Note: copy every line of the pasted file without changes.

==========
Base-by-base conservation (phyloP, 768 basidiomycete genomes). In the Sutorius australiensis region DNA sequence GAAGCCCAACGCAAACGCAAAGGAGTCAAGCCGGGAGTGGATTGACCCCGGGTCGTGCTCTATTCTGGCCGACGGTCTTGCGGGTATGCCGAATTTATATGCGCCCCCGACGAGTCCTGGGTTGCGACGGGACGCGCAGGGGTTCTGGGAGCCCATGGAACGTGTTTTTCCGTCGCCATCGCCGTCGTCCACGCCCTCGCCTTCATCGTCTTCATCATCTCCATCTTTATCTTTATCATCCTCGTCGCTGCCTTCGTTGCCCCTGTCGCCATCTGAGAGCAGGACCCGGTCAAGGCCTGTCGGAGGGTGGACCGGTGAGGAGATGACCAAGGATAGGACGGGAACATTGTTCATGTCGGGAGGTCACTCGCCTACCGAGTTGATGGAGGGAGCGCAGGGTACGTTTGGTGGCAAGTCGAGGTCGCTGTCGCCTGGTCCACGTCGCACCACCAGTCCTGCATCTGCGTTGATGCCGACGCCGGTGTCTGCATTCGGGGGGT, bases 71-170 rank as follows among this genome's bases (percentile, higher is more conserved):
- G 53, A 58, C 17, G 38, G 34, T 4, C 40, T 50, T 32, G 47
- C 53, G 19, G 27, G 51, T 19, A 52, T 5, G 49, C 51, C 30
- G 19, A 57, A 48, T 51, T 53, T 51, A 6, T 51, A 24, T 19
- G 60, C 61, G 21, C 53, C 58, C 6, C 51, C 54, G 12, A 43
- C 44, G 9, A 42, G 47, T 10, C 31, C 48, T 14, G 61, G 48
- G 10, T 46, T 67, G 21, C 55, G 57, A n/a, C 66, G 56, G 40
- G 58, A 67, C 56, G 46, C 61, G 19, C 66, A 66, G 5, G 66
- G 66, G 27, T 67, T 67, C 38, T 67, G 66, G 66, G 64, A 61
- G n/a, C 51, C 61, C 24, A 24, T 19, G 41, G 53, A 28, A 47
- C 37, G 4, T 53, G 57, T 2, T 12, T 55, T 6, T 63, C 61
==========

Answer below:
Base-by-base conservation (phyloP, 768 basidiomycete genomes). In the Sutorius australiensis region DNA sequence GAAGCCCAACGCAAACGCAAAGGAGTCAAGCCGGGAGTGGATTGACCCCGGGTCGTGCTCTATTCTGGCCGACGGTCTTGCGGGTATGCCGAATTTATATGCGCCCCCGACGAGTCCTGGGTTGCGACGGGACGCGCAGGGGTTCTGGGAGCCCATGGAACGTGTTTTTCCGTCGCCATCGCCGTCGTCCACGCCCTCGCCTTCATCGTCTTCATCATCTCCATCTTTATCTTTATCATCCTCGTCGCTGCCTTCGTTGCCCCTGTCGCCATCTGAGAGCAGGACCCGGTCAAGGCCTGTCGGAGGGTGGACCGGTGAGGAGATGACCAAGGATAGGACGGGAACATTGTTCATGTCGGGAGGTCACTCGCCTACCGAGTTGATGGAGGGAGCGCAGGGTACGTTTGGTGGCAAGTCGAGGTCGCTGTCGCCTGGTCCACGTCGCACCACCAGTCCTGCATCTGCGTTGATGCCGACGCCGGTGTCTGCATTCGGGGGGT, bases 71-170 rank as follows among this genome's bases (percentile, higher is more conserved):
- G 53, A 58, C 17, G 38, G 34, T 4, C 40, T 50, T 32, G 47
- C 53, G 19, G 27, G 51, T 19, A 52, T 5, G 49, C 51, C 30
- G 19, A 57, A 48, T 51, T 53, T 51, A 6, T 51, A 24, T 19
- G 60, C 61, G 21, C 53, C 58, C 6, C 51, C 54, G 12, A 43
- C 44, G 9, A 42, G 47, T 10, C 31, C 48, T 14, G 61, G 48
- G 10, T 46, T 67, G 21, C 55, G 57, A n/a, C 66, G 56, G 40
- G 58, A 67, C 56, G 46, C 61, G 19, C 66, A 66, G 5, G 66
- G 66, G 27, T 67, T 67, C 38, T 67, G 66, G 66, G 64, A 61
- G n/a, C 51, C 61, C 24, A 24, T 19, G 41, G 53, A 28, A 47
- C 37, G 4, T 53, G 57, T 2, T 12, T 55, T 6, T 63, C 61